The exhaust system routing also influences turbo operation and proper emission function. As exhaust exits the cylinders, it travels into the exhaust manifolds and then into the exhaust “up” pipes. The “up” pipes feed exhaust into the high-pressure turbine housing and then into the low-pressure turbine housing where it exits into the “downpipe,” which carries the exhaust to the exhaust system.
On the passenger side “up” pipe, there is a branch that carries exhaust through an EDOC (EGR Diesel Oxidation Catalyst) and then to the horizontal EGR cooler. The purpose of the EDOC is to crack hydrocarbons of the exhaust gas before entering the EGR coolers. Exhaust gas then flows out of the horizontal cooler and enters the EGR vertical cooler.
As exhaust gas exits the vertical cooler, it is stopped by the EGR valve where it will enter the engine when the PCM commands the EGR valve to open. The purpose of the EGR function is to lower NOx emissions of the exhaust gas by letting the engine re-burn the exhaust gas. The purpose of the two EGR coolers is to lower temperature of the exhaust gas before it enters the intake manifold. Both of the coolers along with the EGR valve is cooled by coolant from the cooling system. Under load, exhaust gas temperatures can be extremely hot and the coolers can remove up to 850 degrees F of temperature before reaching the intake.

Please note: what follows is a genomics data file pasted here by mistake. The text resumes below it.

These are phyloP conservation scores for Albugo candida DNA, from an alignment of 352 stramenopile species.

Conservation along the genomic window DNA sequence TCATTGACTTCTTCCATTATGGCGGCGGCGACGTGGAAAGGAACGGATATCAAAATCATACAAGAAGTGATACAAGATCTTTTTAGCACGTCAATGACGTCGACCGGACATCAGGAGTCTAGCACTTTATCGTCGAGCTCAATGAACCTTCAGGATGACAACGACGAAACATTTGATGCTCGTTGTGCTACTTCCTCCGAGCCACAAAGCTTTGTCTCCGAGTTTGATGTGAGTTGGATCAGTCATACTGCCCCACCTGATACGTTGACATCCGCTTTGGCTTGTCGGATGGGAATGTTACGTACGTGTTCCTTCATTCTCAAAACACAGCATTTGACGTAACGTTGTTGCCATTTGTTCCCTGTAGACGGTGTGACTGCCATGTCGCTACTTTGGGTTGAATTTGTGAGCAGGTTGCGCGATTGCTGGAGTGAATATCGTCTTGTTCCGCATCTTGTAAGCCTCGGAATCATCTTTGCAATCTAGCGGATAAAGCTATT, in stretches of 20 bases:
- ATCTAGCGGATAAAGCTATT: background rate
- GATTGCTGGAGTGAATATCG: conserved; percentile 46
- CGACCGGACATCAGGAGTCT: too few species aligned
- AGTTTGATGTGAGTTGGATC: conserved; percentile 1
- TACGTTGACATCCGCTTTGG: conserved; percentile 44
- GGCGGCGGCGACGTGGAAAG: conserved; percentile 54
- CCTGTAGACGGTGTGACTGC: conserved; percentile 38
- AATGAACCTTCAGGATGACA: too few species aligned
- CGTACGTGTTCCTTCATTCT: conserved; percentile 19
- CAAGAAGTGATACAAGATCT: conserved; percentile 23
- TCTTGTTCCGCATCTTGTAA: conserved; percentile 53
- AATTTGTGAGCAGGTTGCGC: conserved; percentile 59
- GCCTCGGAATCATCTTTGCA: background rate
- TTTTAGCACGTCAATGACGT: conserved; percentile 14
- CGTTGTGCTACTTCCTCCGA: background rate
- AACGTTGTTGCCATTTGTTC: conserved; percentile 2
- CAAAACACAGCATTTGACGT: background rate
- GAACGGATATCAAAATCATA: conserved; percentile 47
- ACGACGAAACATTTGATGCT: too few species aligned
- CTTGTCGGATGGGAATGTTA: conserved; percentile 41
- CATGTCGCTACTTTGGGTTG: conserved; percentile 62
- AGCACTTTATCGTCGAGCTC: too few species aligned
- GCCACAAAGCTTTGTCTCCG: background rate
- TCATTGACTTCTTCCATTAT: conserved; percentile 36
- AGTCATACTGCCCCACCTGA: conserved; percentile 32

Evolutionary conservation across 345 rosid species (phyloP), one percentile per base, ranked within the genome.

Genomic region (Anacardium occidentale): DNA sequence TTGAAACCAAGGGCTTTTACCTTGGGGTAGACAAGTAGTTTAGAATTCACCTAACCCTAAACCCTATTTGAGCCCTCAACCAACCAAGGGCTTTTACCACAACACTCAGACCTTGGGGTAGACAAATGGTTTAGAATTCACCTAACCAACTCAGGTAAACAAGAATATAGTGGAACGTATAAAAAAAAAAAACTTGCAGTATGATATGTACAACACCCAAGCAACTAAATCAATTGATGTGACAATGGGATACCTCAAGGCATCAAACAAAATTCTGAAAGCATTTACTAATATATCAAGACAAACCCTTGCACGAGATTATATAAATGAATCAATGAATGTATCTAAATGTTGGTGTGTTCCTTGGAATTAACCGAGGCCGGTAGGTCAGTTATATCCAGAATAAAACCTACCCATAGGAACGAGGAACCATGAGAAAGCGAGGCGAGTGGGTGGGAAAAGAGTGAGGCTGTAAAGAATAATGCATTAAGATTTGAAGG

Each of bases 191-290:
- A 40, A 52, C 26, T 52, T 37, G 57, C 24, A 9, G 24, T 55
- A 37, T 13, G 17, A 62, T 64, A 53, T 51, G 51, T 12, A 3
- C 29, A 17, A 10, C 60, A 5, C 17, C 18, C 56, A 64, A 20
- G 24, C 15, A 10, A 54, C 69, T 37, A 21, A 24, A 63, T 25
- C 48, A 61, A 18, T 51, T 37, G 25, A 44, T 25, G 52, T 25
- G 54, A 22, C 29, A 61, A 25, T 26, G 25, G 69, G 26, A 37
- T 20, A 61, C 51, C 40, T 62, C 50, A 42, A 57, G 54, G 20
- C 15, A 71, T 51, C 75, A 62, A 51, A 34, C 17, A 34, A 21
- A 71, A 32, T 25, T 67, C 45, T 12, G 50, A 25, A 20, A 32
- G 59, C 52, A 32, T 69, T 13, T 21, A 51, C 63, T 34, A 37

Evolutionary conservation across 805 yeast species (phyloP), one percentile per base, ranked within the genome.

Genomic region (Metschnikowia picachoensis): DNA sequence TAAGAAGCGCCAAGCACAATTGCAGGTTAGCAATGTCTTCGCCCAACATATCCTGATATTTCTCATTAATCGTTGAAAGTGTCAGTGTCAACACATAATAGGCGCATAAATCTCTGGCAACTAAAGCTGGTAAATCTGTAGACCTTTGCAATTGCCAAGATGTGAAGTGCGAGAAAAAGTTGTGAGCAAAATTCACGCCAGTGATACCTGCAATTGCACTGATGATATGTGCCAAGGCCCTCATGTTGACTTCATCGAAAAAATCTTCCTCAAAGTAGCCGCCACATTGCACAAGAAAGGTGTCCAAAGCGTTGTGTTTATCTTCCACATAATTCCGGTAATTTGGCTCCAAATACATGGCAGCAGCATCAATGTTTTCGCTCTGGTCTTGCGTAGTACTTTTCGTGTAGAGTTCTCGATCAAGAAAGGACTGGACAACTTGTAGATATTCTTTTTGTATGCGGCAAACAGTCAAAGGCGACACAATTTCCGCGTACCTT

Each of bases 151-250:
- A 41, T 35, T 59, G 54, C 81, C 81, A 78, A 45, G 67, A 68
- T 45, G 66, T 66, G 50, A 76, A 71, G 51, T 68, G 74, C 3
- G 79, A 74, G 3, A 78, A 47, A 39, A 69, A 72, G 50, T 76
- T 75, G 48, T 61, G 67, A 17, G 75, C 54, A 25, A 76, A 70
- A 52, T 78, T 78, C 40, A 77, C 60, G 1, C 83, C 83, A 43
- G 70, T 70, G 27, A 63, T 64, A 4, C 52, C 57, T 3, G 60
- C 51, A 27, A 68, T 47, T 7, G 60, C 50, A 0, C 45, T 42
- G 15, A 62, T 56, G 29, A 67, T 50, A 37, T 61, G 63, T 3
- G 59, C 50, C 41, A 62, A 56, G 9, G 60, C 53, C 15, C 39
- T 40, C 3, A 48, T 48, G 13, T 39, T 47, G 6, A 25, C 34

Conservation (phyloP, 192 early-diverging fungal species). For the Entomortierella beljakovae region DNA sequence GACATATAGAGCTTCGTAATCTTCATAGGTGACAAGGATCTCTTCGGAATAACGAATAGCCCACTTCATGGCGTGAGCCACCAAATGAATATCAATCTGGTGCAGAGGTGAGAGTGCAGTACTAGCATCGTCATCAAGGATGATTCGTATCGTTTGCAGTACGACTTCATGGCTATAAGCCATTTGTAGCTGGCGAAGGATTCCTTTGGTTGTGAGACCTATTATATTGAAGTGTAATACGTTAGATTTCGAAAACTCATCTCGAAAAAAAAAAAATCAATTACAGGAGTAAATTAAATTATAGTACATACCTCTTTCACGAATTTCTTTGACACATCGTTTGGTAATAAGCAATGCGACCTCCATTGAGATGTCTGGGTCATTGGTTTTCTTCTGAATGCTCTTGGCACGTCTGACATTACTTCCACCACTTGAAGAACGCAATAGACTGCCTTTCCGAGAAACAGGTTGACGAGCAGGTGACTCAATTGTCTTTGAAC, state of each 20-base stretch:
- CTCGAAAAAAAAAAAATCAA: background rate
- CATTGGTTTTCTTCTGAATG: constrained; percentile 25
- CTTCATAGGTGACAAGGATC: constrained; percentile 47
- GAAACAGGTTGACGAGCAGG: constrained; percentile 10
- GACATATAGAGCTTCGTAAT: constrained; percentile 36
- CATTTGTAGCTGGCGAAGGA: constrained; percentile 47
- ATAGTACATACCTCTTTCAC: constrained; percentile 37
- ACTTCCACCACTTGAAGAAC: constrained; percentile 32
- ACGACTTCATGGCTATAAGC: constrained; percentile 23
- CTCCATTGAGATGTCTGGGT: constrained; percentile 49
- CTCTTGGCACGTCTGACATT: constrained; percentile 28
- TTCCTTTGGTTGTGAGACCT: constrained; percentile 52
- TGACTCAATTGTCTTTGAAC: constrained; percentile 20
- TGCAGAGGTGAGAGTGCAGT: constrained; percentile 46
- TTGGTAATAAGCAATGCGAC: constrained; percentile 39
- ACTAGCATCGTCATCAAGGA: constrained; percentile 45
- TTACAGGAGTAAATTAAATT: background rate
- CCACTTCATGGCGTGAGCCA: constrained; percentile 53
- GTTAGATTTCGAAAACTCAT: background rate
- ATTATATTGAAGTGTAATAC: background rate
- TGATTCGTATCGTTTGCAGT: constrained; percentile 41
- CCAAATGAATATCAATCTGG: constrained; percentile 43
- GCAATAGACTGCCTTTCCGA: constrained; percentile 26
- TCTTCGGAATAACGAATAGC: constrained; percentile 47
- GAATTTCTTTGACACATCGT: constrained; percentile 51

When the exhaust gas exits the low-pressure turbo into the downpipe, it passes into the DOC (Diesel Oxidation Catalyst). The purpose of the DOC is to remove hydrocarbons but also ramp up temperature to burn off soot in the DPR (Diesel Particulate Filter). The DPF filters particulates from the exhaust gas known as soot. Soot builds up over time and must be burned and turned into gas. This process is known as regeneration.